Here's what I've found. If you're experienced wirehouse in the $400-600,000 range and have at least 50% fee business you could expect somewhere between 20% and 40% of your trailing 12 as upfront capital availale to you as start up.

 
Generaly broken down into different buckets, depending on the firm.
 
Bucket A. Upfront grant to cover furniture, ACATs, etc. Expect 5 - 15% here.
 
Bucket B. Upfront forgivable loan, 5-7 year term. Standard forgivable deal structure. 10-20% here.
 
Bucket C. Upfront loan repayable at prime or some other proxy over 3-5 year period. 10-25% here.
 
Highly fluid and less standardized than the deal structures offered for wirehouse-to-wirehouse transitions, but this is what I believe to be the current lay of the land for the major independents. I would regard these deals to be highly negotiable, although the above info is based simply on what was offered to me unsolicited and w/o any negotiation.
 
Don't get too hung up by those here who suggest you should reject any financial deals as somehow compromising your integrity or ability to operate as an independent. Likely these deals were not available when many of these folks went independent and they tend to view them suspicously.
 
You need capital to go independent and the independent b/ds are competing for your business and want to help you.  It's good, clean Capitalism.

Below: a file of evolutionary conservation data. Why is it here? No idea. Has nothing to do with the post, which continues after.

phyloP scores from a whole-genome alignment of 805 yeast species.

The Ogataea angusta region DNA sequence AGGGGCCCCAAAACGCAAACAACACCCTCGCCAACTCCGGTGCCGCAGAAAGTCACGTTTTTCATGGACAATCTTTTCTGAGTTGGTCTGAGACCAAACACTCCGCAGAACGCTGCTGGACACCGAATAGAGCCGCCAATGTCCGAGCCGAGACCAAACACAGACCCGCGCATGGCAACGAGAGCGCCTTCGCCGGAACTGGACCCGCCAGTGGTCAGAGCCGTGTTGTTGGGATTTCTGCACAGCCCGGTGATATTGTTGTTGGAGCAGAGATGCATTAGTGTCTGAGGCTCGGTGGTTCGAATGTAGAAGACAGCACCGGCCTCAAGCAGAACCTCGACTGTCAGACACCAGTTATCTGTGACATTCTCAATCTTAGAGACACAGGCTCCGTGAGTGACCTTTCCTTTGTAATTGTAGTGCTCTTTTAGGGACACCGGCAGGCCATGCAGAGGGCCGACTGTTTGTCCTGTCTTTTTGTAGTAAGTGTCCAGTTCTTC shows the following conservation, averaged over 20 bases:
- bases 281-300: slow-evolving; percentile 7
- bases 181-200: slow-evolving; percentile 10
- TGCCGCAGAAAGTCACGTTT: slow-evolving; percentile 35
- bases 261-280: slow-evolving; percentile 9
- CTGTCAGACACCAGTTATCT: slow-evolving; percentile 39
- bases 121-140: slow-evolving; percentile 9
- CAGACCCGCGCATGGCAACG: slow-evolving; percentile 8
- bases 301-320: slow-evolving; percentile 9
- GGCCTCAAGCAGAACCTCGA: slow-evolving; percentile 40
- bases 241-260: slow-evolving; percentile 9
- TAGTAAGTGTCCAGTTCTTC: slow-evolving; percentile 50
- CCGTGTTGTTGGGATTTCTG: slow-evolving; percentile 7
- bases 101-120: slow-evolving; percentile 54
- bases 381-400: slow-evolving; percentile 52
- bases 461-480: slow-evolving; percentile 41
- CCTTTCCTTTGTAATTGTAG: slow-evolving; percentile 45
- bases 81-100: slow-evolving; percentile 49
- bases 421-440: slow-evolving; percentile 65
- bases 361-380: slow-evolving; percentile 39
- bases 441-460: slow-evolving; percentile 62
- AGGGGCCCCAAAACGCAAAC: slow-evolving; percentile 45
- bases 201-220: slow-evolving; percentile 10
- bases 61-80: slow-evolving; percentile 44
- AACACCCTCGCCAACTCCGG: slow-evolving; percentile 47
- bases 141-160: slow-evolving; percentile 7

I think this directly answers your question.
Sep 3, 2008 8:44 am

Great information again, northfield.  Keep it coming!  I would, however, take issue with your comment:

Don't get too hung up by those here who suggest you should reject any
financial deals as somehow compromising your integrity or ability to
operate as an independent. Likely these deals were not available when
many of these folks went independent and they tend to view them
suspicously."

Speaking for myself, very similar or better deals were certainly available.  More importantly, my preference against long term forgivable loans had nothing to do with thinking they somehow compromise your integrity.  One either has integrity or not, and if a loan affects your integrity you didn't really have it to begin with.

My distaste for forgivable loans is that they come with a price tag: your freedom to move away from that firm for that period of time, typically 5-7 years.  Pretty much like a CDSC, which I also dislike!  Given how quickly firms get gobbled up or otherwise transform significantly from what you signed up for, I personally don't find that price to be a fair exchange of value.  But that may be because I knew I wanted the freedom to control my own destiny as much as possible. 

Others obviously have different priorities.  I may not share those priorities, but I never felt those who think differently compromised their integrity.

Hope that clarifies my perspective on it, and thanks for posting again. 

Sep 4, 2008 12:42 am
Northfield:
 
You need capital to go independent and the independent b/ds are competing for your business and want to help you.  It's good, clean Capitalism.



It may well be free market competition.